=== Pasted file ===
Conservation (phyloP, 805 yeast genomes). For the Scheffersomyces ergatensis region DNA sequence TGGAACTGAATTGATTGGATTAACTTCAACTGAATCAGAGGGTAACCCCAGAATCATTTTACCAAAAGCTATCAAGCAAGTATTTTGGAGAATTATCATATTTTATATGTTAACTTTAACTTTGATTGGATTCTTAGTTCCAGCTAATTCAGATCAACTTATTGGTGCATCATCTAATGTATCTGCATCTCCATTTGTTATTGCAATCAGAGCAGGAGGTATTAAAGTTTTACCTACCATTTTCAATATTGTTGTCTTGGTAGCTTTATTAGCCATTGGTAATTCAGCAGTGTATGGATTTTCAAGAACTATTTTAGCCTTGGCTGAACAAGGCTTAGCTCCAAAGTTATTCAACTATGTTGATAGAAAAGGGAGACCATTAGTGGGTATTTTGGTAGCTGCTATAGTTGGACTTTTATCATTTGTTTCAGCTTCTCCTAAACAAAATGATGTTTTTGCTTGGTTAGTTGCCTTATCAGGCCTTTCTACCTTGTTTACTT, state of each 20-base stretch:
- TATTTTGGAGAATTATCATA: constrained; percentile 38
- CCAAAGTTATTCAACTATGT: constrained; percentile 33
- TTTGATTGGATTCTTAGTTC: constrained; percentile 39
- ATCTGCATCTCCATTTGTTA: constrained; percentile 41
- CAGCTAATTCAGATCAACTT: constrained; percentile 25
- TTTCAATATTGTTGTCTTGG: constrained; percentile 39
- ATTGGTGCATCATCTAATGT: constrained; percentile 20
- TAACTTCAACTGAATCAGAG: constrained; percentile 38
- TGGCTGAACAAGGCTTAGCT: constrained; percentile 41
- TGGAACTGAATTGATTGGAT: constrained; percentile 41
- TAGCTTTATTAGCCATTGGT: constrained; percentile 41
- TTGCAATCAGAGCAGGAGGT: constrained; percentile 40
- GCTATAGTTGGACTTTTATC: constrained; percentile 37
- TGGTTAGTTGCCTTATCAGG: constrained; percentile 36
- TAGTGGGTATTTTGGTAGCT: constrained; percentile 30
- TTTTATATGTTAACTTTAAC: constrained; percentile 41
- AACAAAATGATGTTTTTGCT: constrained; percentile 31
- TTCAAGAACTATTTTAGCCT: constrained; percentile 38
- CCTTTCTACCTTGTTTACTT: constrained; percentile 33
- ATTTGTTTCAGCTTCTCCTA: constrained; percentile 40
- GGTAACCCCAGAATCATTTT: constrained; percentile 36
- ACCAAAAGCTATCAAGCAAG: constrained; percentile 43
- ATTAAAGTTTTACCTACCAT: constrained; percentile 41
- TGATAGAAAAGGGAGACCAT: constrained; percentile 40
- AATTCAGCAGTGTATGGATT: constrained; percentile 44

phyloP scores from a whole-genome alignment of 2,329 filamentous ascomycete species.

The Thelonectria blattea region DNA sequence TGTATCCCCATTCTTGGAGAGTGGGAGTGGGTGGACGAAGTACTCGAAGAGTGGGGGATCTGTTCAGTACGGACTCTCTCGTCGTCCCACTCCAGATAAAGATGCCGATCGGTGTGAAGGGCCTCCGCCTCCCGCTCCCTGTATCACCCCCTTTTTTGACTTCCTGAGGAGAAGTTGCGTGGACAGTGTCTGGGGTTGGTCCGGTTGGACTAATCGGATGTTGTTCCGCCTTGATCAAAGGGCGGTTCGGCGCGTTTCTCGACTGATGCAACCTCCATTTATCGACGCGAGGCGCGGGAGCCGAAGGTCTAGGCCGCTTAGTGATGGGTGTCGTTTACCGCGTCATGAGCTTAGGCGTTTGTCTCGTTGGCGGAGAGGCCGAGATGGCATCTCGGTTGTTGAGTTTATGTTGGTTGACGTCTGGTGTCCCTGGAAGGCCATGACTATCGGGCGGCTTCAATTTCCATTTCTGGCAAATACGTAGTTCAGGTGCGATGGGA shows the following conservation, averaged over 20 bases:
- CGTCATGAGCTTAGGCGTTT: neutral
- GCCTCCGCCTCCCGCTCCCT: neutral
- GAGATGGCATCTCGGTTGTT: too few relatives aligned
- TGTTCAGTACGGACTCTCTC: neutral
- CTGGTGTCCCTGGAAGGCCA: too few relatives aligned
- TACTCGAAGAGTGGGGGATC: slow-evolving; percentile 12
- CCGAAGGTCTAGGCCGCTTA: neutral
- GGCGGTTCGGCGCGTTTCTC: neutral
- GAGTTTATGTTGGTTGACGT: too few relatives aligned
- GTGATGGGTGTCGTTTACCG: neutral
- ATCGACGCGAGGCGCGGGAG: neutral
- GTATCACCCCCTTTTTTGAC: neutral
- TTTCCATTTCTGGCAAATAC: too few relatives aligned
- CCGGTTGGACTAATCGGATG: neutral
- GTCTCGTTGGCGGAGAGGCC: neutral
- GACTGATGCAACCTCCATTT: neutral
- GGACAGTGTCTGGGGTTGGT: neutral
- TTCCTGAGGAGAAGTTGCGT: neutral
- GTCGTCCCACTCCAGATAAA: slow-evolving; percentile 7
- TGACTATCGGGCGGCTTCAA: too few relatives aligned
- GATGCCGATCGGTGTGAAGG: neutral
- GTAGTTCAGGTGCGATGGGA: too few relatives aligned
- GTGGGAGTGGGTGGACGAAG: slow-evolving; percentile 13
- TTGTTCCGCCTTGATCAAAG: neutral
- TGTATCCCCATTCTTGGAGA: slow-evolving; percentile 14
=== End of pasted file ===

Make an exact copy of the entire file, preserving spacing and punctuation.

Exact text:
Conservation (phyloP, 805 yeast genomes). For the Scheffersomyces ergatensis region DNA sequence TGGAACTGAATTGATTGGATTAACTTCAACTGAATCAGAGGGTAACCCCAGAATCATTTTACCAAAAGCTATCAAGCAAGTATTTTGGAGAATTATCATATTTTATATGTTAACTTTAACTTTGATTGGATTCTTAGTTCCAGCTAATTCAGATCAACTTATTGGTGCATCATCTAATGTATCTGCATCTCCATTTGTTATTGCAATCAGAGCAGGAGGTATTAAAGTTTTACCTACCATTTTCAATATTGTTGTCTTGGTAGCTTTATTAGCCATTGGTAATTCAGCAGTGTATGGATTTTCAAGAACTATTTTAGCCTTGGCTGAACAAGGCTTAGCTCCAAAGTTATTCAACTATGTTGATAGAAAAGGGAGACCATTAGTGGGTATTTTGGTAGCTGCTATAGTTGGACTTTTATCATTTGTTTCAGCTTCTCCTAAACAAAATGATGTTTTTGCTTGGTTAGTTGCCTTATCAGGCCTTTCTACCTTGTTTACTT, state of each 20-base stretch:
- TATTTTGGAGAATTATCATA: constrained; percentile 38
- CCAAAGTTATTCAACTATGT: constrained; percentile 33
- TTTGATTGGATTCTTAGTTC: constrained; percentile 39
- ATCTGCATCTCCATTTGTTA: constrained; percentile 41
- CAGCTAATTCAGATCAACTT: constrained; percentile 25
- TTTCAATATTGTTGTCTTGG: constrained; percentile 39
- ATTGGTGCATCATCTAATGT: constrained; percentile 20
- TAACTTCAACTGAATCAGAG: constrained; percentile 38
- TGGCTGAACAAGGCTTAGCT: constrained; percentile 41
- TGGAACTGAATTGATTGGAT: constrained; percentile 41
- TAGCTTTATTAGCCATTGGT: constrained; percentile 41
- TTGCAATCAGAGCAGGAGGT: constrained; percentile 40
- GCTATAGTTGGACTTTTATC: constrained; percentile 37
- TGGTTAGTTGCCTTATCAGG: constrained; percentile 36
- TAGTGGGTATTTTGGTAGCT: constrained; percentile 30
- TTTTATATGTTAACTTTAAC: constrained; percentile 41
- AACAAAATGATGTTTTTGCT: constrained; percentile 31
- TTCAAGAACTATTTTAGCCT: constrained; percentile 38
- CCTTTCTACCTTGTTTACTT: constrained; percentile 33
- ATTTGTTTCAGCTTCTCCTA: constrained; percentile 40
- GGTAACCCCAGAATCATTTT: constrained; percentile 36
- ACCAAAAGCTATCAAGCAAG: constrained; percentile 43
- ATTAAAGTTTTACCTACCAT: constrained; percentile 41
- TGATAGAAAAGGGAGACCAT: constrained; percentile 40
- AATTCAGCAGTGTATGGATT: constrained; percentile 44

phyloP scores from a whole-genome alignment of 2,329 filamentous ascomycete species.

The Thelonectria blattea region DNA sequence TGTATCCCCATTCTTGGAGAGTGGGAGTGGGTGGACGAAGTACTCGAAGAGTGGGGGATCTGTTCAGTACGGACTCTCTCGTCGTCCCACTCCAGATAAAGATGCCGATCGGTGTGAAGGGCCTCCGCCTCCCGCTCCCTGTATCACCCCCTTTTTTGACTTCCTGAGGAGAAGTTGCGTGGACAGTGTCTGGGGTTGGTCCGGTTGGACTAATCGGATGTTGTTCCGCCTTGATCAAAGGGCGGTTCGGCGCGTTTCTCGACTGATGCAACCTCCATTTATCGACGCGAGGCGCGGGAGCCGAAGGTCTAGGCCGCTTAGTGATGGGTGTCGTTTACCGCGTCATGAGCTTAGGCGTTTGTCTCGTTGGCGGAGAGGCCGAGATGGCATCTCGGTTGTTGAGTTTATGTTGGTTGACGTCTGGTGTCCCTGGAAGGCCATGACTATCGGGCGGCTTCAATTTCCATTTCTGGCAAATACGTAGTTCAGGTGCGATGGGA shows the following conservation, averaged over 20 bases:
- CGTCATGAGCTTAGGCGTTT: neutral
- GCCTCCGCCTCCCGCTCCCT: neutral
- GAGATGGCATCTCGGTTGTT: too few relatives aligned
- TGTTCAGTACGGACTCTCTC: neutral
- CTGGTGTCCCTGGAAGGCCA: too few relatives aligned
- TACTCGAAGAGTGGGGGATC: slow-evolving; percentile 12
- CCGAAGGTCTAGGCCGCTTA: neutral
- GGCGGTTCGGCGCGTTTCTC: neutral
- GAGTTTATGTTGGTTGACGT: too few relatives aligned
- GTGATGGGTGTCGTTTACCG: neutral
- ATCGACGCGAGGCGCGGGAG: neutral
- GTATCACCCCCTTTTTTGAC: neutral
- TTTCCATTTCTGGCAAATAC: too few relatives aligned
- CCGGTTGGACTAATCGGATG: neutral
- GTCTCGTTGGCGGAGAGGCC: neutral
- GACTGATGCAACCTCCATTT: neutral
- GGACAGTGTCTGGGGTTGGT: neutral
- TTCCTGAGGAGAAGTTGCGT: neutral
- GTCGTCCCACTCCAGATAAA: slow-evolving; percentile 7
- TGACTATCGGGCGGCTTCAA: too few relatives aligned
- GATGCCGATCGGTGTGAAGG: neutral
- GTAGTTCAGGTGCGATGGGA: too few relatives aligned
- GTGGGAGTGGGTGGACGAAG: slow-evolving; percentile 13
- TTGTTCCGCCTTGATCAAAG: neutral
- TGTATCCCCATTCTTGGAGA: slow-evolving; percentile 14